NEW ORLEANS — Jacoby Jones is not the most notable native Louisianian on the Baltimore Ravens; that's safety Ed Reed. He is not the Raven with an identifiable dance; that's retiring linebacker Ray Lewis.
On Sunday, though, as Baltimore beat San Francisco in the Super Bowl, Jones starred in his home city and shimmied with rhythm that surely made Lewis proud.
Jones caught a touchdown pass and returned a kickoff 108 yards for another, setting an NFL postseason record, the most explosive moments of the Ravens' 34-31 victory.
In a prescient moment, Jones warned the 49ers early last week.
"If I were them, I wouldn't kick it to me, not at all," he told the media.
But 49ers kicker David Akers apparently did not get the news.
To start the second half, Akers blasted the ball deep into the Ravens' end zone. Jones, 28, brought the ball out and essentially went right up the middle, sprinkling in a few sidesteps.
Once he got past Akers, there was little hope for the 49ers to stop him from the longest play in Super Bowl history. He swayed in the end zone, doing a version of Lewis' dance, the Squirrel.
Jones said: "On returns that go for a touchdown, they happen when you least expect it. In games like this, we just want to work for good drive starts and field position. So if one pops open, that's a blessing."
He also took advantage of an opening in the 49ers' secondary in the second quarter, slipping behind cornerback Chris Culliver — the player who apologized for his comments concerning homosexuals days earlier — and pulling in a pass that quarterback Joe Flacco heaved some 50 yards in the air.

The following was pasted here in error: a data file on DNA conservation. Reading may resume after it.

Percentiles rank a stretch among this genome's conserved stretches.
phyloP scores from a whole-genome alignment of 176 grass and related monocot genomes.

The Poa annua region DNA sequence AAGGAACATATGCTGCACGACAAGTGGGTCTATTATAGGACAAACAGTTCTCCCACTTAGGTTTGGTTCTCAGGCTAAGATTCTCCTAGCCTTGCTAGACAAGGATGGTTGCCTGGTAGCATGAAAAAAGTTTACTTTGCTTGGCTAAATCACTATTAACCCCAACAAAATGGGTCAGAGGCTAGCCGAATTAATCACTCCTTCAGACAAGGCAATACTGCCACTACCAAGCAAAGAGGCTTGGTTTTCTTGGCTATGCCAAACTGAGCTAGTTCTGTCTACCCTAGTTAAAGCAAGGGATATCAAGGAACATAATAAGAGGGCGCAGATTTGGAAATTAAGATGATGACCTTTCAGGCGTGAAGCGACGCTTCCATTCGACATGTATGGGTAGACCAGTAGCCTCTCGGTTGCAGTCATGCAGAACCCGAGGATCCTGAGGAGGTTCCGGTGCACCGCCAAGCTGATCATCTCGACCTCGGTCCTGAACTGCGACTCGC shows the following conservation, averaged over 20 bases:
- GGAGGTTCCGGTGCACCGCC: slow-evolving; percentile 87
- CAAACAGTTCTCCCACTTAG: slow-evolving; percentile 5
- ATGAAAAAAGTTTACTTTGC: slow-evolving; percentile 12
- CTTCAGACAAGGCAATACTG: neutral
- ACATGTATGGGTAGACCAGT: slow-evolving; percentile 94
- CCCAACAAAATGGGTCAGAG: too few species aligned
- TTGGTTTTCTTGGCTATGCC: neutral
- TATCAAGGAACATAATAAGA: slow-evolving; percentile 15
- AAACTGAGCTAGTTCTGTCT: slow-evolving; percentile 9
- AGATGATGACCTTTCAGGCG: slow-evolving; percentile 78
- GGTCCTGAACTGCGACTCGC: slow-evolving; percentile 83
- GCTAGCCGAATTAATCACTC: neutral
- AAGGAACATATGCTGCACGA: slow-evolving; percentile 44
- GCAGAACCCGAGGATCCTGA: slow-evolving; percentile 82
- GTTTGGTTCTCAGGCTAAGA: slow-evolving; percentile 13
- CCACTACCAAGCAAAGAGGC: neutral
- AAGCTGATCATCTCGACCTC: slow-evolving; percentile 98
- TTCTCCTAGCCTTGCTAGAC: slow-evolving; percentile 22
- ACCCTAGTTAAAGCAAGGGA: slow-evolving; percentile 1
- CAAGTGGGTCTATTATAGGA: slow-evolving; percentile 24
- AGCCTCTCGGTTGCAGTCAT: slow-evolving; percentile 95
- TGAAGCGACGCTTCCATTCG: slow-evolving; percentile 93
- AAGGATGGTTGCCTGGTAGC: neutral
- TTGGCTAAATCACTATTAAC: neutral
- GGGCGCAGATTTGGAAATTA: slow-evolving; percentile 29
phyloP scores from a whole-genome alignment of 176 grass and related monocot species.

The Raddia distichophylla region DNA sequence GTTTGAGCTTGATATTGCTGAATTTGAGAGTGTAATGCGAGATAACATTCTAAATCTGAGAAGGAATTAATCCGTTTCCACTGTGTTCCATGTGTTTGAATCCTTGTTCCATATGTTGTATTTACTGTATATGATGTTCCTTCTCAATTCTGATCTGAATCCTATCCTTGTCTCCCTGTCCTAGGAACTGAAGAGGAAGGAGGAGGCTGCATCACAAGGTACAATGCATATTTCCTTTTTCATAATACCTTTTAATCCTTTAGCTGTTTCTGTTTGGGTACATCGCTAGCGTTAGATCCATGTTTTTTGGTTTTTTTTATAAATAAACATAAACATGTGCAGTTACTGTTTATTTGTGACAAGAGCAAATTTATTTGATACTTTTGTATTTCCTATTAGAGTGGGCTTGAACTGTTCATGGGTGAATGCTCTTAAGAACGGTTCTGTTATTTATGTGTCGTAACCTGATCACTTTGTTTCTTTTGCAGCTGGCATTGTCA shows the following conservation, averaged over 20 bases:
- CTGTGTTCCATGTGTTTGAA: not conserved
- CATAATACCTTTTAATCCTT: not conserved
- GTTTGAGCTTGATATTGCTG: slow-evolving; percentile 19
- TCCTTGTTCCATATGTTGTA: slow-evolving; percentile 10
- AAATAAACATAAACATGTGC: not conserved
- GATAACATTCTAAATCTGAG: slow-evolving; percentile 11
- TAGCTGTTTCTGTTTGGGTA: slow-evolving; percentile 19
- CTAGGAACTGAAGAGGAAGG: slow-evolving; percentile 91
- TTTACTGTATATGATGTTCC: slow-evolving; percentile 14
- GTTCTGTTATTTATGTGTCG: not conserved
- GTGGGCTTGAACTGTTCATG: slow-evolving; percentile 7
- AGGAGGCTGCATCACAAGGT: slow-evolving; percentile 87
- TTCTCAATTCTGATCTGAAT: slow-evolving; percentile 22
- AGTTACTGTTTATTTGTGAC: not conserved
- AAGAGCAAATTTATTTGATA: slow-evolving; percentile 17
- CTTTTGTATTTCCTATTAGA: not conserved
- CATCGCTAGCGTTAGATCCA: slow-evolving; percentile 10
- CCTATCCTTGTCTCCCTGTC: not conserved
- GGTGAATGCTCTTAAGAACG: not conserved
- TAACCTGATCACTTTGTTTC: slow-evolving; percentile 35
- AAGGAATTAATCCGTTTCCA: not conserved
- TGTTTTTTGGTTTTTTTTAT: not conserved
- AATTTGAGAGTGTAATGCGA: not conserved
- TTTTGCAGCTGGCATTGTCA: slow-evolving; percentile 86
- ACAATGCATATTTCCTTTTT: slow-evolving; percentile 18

Jones tumbled — then realized Culliver had not touched him. Jones jumped to his feet and dashed into the end zone for a 56-yard score. His other touchdown catch in the playoffs was critical — the 70-yard late-game play that forced overtime against Denver in the division round.
Sunday's performance was an upbeat conclusion to a week of reunions for Jones, who grew up in New Orleans East and attended Abramson High.
His childhood home and his high school were destroyed in Hurricane Katrina, but Jones' mother still lives in New Orleans, and he took several of his teammates to his house early in the week for a home-cooked meal.
Gumbo, jambalaya, macaroni and potato salad were among the items on the menu.
Sunday was dessert.
"New Orleans is still my home," Jones said. "Playing in the Super Bowl here? That's just the icing on the cake."